Frequently Asked Questions

  • What can be mistaken for rheumatoid arthritis?

    Many different conditions can cause similar symptoms to rheumatoid arthritis, including fibromyalgia, SLE, psoriatic arthritis. There is also an overlap of symptoms between RA and these conditions, including joint pain, stiffness, and fatigue.

  • What is the difference between polymyalgia rheumatica and rheumatoid arthritis?

    Polymyalgia rheumatica and rheumatoid arthritis sometimes present with similar symptoms. However, polymyalgia rheumatica mainly affects people over age 65 and commonly affects the shoulders and hips. Joint symptoms of polymyalgia rheumatica are milder than RA and generally affect only one side of the body.

  • What are some of the early symptoms of rheumatoid arthritis?

    Rheumatoid arthritis will start gradually and worsen over time. Early signs might include fatigue, malaise, reduced joint range of motion, and joint problems, including pain, tenderness, swelling, warmth, redness, and stiffness, in the smaller joints of the hands and feet.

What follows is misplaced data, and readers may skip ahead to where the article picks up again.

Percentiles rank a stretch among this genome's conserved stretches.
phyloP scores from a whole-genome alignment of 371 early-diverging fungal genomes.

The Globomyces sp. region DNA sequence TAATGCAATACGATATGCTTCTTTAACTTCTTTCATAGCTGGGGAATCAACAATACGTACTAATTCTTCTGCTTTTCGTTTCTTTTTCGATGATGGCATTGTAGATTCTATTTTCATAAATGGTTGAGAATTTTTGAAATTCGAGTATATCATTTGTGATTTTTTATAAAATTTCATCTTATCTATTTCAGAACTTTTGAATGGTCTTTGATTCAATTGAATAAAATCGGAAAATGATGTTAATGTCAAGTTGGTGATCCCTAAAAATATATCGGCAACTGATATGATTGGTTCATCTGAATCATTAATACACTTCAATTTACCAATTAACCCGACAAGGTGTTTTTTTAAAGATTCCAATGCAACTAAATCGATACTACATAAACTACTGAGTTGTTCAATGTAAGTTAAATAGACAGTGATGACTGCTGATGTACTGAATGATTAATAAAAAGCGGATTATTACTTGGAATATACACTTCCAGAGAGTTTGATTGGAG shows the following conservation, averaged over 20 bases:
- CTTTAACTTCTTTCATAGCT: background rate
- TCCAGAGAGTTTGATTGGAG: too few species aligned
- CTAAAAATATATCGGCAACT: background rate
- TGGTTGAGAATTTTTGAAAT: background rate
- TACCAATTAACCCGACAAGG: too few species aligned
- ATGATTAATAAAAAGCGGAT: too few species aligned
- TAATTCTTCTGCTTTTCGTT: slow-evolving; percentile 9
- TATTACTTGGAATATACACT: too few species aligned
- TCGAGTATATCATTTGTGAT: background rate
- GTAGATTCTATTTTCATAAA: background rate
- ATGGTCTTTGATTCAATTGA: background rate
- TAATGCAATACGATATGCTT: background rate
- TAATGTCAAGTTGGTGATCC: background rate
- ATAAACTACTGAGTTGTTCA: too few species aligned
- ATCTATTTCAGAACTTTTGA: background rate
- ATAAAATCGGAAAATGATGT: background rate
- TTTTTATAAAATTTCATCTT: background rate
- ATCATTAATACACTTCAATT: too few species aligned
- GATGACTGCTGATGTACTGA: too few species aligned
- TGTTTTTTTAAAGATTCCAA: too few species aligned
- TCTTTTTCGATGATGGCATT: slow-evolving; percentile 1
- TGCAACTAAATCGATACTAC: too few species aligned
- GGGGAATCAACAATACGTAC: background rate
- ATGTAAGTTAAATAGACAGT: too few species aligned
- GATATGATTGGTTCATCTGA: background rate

• How is rheumatoid arthritis diagnosed?

    An accurate diagnosis of rheumatoid can be made by reviewing symptom history, medical and family history, a physical examination of joints, blood work, and imaging.

10 Sources
Verywell Health uses only high-quality sources, including peer-reviewed studies, to support the facts within our articles. Read our editorial process to learn more about how we fact-check and keep our content accurate, reliable, and trustworthy.
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By Lana Barhum
Lana Barhum has been a freelance medical writer since 2009. She shares advice on living well with chronic disease.